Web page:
Dr. Martens is an interesting company. Founded in Munich by Dr. Klaus Maertens, a 25-year-old soldier in the Germany army under Nazi rule, the brand was at first an orthopedic solution for aging women. When Dr. Maertens went into business with friend and fellow doctor, Dr. Herbert Funck, the pair expanded the scope, and set forth a plan to expand.
Dr. Martens, under the umbrella of Airwair, what footwear manufacturer and Dr. Martens licensee Bill Grigg called the patented pocket air sole, introduced its first boot, the 1460 Boot, on April 1st, 1960, some 15 years after Dr. Maertens fashioned his first shoe out of extra leather.
In the 60s and 70s, the boots went from being popular with mailmen and factory workers to becoming a symbol for the grunge, punk, post-punk (aka mainstream) and working class movements — making them equal parts populist icon, worldly trendsetter and unintentional uniform for first-wave skinheads (which are different from the racist type that spawned in the 80s).
Fast forward another 62 years and Dr. Martens is now a publicly traded company valued at $5.07 billion dollars — which is up from its 2014 valuation of an amazing $460.10 million dollars. But a brand's growth is never just measured in numbers. It's about ubiquity, of course, but also advancing past the status quo. Cue the company's latest appointment, Darren McCoy, who has served in varying capacities at the company for seven years, to Global Creative Director.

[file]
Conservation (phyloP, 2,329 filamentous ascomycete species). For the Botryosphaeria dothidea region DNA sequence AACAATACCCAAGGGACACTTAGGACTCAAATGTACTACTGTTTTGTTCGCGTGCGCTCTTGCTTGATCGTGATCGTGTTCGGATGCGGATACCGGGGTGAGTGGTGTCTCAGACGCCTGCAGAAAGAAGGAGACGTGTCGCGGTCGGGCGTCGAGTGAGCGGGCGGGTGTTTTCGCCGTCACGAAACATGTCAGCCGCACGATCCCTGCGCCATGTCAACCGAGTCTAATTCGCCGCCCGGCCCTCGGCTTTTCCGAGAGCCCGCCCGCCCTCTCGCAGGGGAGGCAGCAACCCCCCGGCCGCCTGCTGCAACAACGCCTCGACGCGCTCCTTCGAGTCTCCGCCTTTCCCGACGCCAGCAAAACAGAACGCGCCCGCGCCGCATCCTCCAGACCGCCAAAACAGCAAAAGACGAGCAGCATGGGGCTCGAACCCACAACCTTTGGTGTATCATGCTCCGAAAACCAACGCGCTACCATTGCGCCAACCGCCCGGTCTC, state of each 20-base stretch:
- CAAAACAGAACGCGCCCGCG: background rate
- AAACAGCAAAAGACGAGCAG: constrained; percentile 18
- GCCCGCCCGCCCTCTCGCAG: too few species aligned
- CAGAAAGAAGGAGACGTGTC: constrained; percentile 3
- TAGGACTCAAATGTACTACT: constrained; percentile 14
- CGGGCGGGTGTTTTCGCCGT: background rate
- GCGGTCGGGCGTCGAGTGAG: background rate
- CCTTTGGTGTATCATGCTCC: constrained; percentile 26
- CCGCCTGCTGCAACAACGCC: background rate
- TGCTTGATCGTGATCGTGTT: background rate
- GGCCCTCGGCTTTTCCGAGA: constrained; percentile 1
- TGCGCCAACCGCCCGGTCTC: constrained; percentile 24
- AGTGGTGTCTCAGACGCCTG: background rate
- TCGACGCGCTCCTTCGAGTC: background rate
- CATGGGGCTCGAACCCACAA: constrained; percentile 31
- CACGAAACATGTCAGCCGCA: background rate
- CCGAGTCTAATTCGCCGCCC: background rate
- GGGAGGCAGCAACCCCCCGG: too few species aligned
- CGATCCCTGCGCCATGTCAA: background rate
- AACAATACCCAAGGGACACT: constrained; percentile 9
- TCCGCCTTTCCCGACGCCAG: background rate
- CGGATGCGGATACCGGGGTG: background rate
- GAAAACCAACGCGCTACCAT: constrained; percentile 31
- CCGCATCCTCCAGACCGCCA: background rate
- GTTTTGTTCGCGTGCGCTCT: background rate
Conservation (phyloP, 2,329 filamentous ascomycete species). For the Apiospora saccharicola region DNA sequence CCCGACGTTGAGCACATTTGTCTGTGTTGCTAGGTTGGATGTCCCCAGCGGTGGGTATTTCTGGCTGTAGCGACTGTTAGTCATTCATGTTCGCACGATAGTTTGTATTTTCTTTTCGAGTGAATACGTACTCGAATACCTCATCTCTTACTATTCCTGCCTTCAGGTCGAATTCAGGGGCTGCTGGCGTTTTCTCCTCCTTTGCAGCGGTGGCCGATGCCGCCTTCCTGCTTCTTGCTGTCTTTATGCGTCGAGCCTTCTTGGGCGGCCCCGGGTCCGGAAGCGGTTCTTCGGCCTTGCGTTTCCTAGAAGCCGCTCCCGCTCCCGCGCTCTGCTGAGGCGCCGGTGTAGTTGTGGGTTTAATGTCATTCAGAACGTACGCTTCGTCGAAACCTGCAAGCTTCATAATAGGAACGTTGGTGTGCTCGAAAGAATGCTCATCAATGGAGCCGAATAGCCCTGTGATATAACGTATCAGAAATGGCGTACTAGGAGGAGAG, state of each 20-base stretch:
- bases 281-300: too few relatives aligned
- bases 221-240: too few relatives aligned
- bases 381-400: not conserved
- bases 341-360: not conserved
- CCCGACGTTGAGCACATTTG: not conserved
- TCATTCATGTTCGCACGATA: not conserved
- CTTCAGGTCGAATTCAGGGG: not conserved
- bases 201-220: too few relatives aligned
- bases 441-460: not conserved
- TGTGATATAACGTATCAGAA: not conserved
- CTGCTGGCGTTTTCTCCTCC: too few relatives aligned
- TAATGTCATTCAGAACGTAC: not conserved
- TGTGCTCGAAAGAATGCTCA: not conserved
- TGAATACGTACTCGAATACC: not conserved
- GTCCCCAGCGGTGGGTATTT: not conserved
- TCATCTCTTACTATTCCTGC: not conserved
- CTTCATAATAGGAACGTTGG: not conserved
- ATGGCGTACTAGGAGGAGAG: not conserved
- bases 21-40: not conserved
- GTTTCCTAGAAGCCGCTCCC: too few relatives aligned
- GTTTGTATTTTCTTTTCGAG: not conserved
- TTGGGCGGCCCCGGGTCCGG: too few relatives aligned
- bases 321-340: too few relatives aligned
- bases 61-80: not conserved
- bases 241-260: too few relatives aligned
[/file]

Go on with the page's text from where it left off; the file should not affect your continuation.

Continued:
McCoy, who's previously worked across Europe for companies like adidas, Asics and The North Face, isn't much of an outsider anymore. He started as the Global Footwear Manager, then transitioned into a Global Product Director role before accepting an offer to elevate into his current position.
It's a job he's preparing for his whole life, he says — even if he was simply a shopper before starting. As such, he wants Dr. Martens to retain as much of its history as possible, making him both a custodian of its past and a captain leading it into the future.
When asked about this balancing act, he says, "This is about starting with the core elements of the brand and making sure that anything we introduce is authentic to what has come before. Then we amplify those elements or can introduce new materials that push the brand forward. It’s always been a case of trying to evolve our footwear, rather than start from a totally clean slate, because then it asks the question: Would the end-product even be a Dr. Martens product?"
The core styles, the 1460, 1461 and 2976, he argues, have left an impression on generations. Taking the brand to even greater heights will require catering to those that have been with the brand for several decades, but accommodating those new to it, too.
"I feel incredibly lucky to be working for a company that is a genuine cultural and design icon. Part of that includes protecting Dr. Martens legacy even when looking to the future," he says. "Especially when looking to the future," he adds. "Rest assured whatever we do it will always be done in in the DMs way."